Authentic Models Globes… All You Ever Needed to Know

No other company in the world offers reproduction antique globes of similar quality and affordability.
Attention to detail is key. Authentic Models globes are made using original charts, researched for their historical accuracy and visual appeal. Centuries ago globes were made by gluing copperplate printed gores on a plaster finished papier-mâché core. Given the limited technology available at the time, a complicated production process, and a multitude of specialists involved, it was logical that only the very rich could afford to own globes. This is illustrated by 18th C. Dutch painters who used globes to symbolize affluence, science, sophistication, and even worldliness. Our globes offer history at your fingertips and highlight some of the world’s most famous cartographers: Mercator, Hondius, and Vaugondy.

We often receive questions about our globes – how they are made, where we get the charts, etc. Below is a little Q&A session to help you out. If you have any other questions, let us know and we’ll do our best to answer!

Q: How are your globes made? 

A: Our globes are meticulously handcrafted using the complicated ‘gravure’ printing process that results in the sharpest details, lines and symbols, even on the smallest globe. Copperplate printed gores are hand applied to a papier-mâché or plastic core depending on the size.

Q: Where do you get the original charts to reproduce these globes?

A: Over the past 40 years, Authentic Models has developed a close relationship with libraries around the world. Among others, we work with the Bibliothèque nationale de France and the Linda Hall Library of Science.

Q: What is that figure eight on maps and globes?

A: It’s called an analemma.  It shows the declination of the sun and the equation of time for each day of the year. It allows precise calculations of mean time (the time by which we set our clocks) by accounting for the tilt of the earth’s axis. It also marks the solstices and equinoxes.  You can read more about the analemma in a 1997 article from the Washington Post.

Q: Do you have more information about the people and companies that made the globes that you sell?

A: Yes!

Gerardus Mercator (1512-1594) studied at the ancient University of Louvain, then part of the Netherlands, now Belgium. He published his first terrestrial globe around 1536, which introduced new concepts for navigation. The oceans and seas were covered with ‘rhumb-lines’, which assisted in setting a course. The ‘Mercator’ projection translated a spherical chart onto a two-dimensional sheet of paper… so revolutionary; it was used until very recently.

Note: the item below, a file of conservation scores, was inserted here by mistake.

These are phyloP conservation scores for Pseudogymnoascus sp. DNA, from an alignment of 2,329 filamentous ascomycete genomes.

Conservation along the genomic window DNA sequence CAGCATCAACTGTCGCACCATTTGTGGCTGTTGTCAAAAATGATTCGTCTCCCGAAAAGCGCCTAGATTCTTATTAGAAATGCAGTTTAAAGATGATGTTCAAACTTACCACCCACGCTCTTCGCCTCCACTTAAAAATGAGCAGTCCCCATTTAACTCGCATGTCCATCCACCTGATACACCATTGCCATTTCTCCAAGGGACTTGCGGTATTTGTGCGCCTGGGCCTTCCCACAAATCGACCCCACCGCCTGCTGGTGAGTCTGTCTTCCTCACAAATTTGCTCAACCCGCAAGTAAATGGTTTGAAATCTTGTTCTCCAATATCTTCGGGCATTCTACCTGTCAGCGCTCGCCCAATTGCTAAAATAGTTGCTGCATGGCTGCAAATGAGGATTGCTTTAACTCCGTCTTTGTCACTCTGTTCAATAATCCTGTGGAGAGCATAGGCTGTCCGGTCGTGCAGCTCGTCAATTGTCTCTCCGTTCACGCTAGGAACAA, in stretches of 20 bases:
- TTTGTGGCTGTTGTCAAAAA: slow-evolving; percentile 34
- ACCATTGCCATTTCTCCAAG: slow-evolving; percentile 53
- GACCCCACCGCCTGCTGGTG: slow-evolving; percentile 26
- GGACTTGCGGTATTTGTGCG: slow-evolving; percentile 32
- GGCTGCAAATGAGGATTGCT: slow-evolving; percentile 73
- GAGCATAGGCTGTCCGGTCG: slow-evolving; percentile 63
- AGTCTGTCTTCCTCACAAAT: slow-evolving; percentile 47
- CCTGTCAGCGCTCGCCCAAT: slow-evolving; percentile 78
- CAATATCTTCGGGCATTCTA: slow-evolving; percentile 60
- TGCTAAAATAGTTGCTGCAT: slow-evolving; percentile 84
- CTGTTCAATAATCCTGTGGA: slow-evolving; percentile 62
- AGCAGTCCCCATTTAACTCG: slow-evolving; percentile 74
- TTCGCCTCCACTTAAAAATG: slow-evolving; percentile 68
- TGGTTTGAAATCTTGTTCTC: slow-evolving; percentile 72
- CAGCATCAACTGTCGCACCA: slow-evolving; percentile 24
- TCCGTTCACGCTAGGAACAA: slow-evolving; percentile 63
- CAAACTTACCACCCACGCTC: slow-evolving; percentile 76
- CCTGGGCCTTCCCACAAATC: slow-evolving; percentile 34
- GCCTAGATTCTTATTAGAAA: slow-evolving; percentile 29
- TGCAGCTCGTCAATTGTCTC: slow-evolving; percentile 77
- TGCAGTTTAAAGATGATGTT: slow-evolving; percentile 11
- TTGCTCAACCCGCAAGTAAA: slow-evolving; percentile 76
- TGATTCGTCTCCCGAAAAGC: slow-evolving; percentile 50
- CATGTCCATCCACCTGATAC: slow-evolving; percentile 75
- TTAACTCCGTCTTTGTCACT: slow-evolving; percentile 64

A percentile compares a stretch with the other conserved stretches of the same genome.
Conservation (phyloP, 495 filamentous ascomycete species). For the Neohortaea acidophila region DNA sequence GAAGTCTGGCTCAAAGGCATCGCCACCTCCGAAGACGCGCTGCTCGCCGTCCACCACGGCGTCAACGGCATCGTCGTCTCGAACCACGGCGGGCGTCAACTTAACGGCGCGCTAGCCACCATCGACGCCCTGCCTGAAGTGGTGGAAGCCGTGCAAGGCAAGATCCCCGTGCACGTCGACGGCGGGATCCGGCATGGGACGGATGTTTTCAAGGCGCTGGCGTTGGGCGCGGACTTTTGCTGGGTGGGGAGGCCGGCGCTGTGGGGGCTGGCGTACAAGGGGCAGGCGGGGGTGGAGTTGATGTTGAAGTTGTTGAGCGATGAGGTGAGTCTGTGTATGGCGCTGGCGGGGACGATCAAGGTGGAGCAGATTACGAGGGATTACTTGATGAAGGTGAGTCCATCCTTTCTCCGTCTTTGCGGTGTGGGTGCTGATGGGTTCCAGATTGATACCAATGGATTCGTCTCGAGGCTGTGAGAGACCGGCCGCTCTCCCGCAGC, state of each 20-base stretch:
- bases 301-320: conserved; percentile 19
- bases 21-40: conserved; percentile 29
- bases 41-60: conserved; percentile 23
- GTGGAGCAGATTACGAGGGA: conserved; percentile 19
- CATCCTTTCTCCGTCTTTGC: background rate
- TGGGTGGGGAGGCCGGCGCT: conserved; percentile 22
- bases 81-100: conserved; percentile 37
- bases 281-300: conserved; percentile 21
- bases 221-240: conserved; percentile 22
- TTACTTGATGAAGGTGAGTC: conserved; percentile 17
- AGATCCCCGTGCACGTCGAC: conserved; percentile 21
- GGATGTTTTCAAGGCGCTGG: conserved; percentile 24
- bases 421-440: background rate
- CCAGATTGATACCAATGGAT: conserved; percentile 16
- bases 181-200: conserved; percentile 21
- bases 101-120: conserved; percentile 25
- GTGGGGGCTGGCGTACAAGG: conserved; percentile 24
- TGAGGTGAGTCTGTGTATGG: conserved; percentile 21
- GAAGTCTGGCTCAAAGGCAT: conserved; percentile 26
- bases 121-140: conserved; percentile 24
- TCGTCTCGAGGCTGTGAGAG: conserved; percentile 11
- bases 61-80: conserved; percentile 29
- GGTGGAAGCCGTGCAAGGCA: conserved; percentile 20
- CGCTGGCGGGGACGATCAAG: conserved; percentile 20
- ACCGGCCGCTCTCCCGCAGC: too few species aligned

Jodocus Hondius (1563-1629) was a skilled cartographer who fled his hometown of Ghent after the arrival of the Spanish Inquisition. After a period in London, he published a world map commemorating Drake’s circumnavigation of 1577-1580. Moving to Amsterdam, he purchased Mercator’s copperplates from which he published a new atlas and updated globes.

Father, Gilles Robert de Vaugondy, and son, Didier Robert de Vaugondy, were the leading mapmakers in France during the 1700s. Didier was appointed geographer to Louis XV in 1760 and published globes of various sizes – the biggest with a diameter of 2.6m, 8.5’!

Rand McNally & Co. was the preeminent publisher of maps and atlases in Chicago in the 1870s and 1880s. It wasn’t until the 1890s that they ventured into globe. As noted by scholar and librarian Cynthia H. Peters, the company “has become synonymous with map making in American life.”

Weber Costello & Co. was a major school supply company that sold a large variety of globes from 1907 to the early 1970s. The company was the successor to the 19th century firm A.H. Andrews & Co. For its terrestrial globes, Weber Costello & Co. used a variety of globe gores, some imported, and some manufactured in the United States. They also supplied globes to other school supply companies.

Q: Do you have geographically ‘up to date’ globes?

A: A leader in antique replica globes, AM globes are historically accurate. We do not carry modern-day globes.


~ by authenticmodels on April 26, 2011.

2 Responses to “Authentic Models Globes… All You Ever Needed to Know”

  1. Thank you for a great post.

  2. Have bought two of their globes, including the large Navigator Globe with compass (right out of a 17th century Dutch painting!) and they’re beautiful! Am sorry though that A.M. seemingly discontinues products frequently. I guess that’s how businesses function, but…they used to offer a large celestial globe, and historically, globes came in pairs, celestial and terrestrial. The only celestial globe now available from them is a 4″ diameter globe. Drat!

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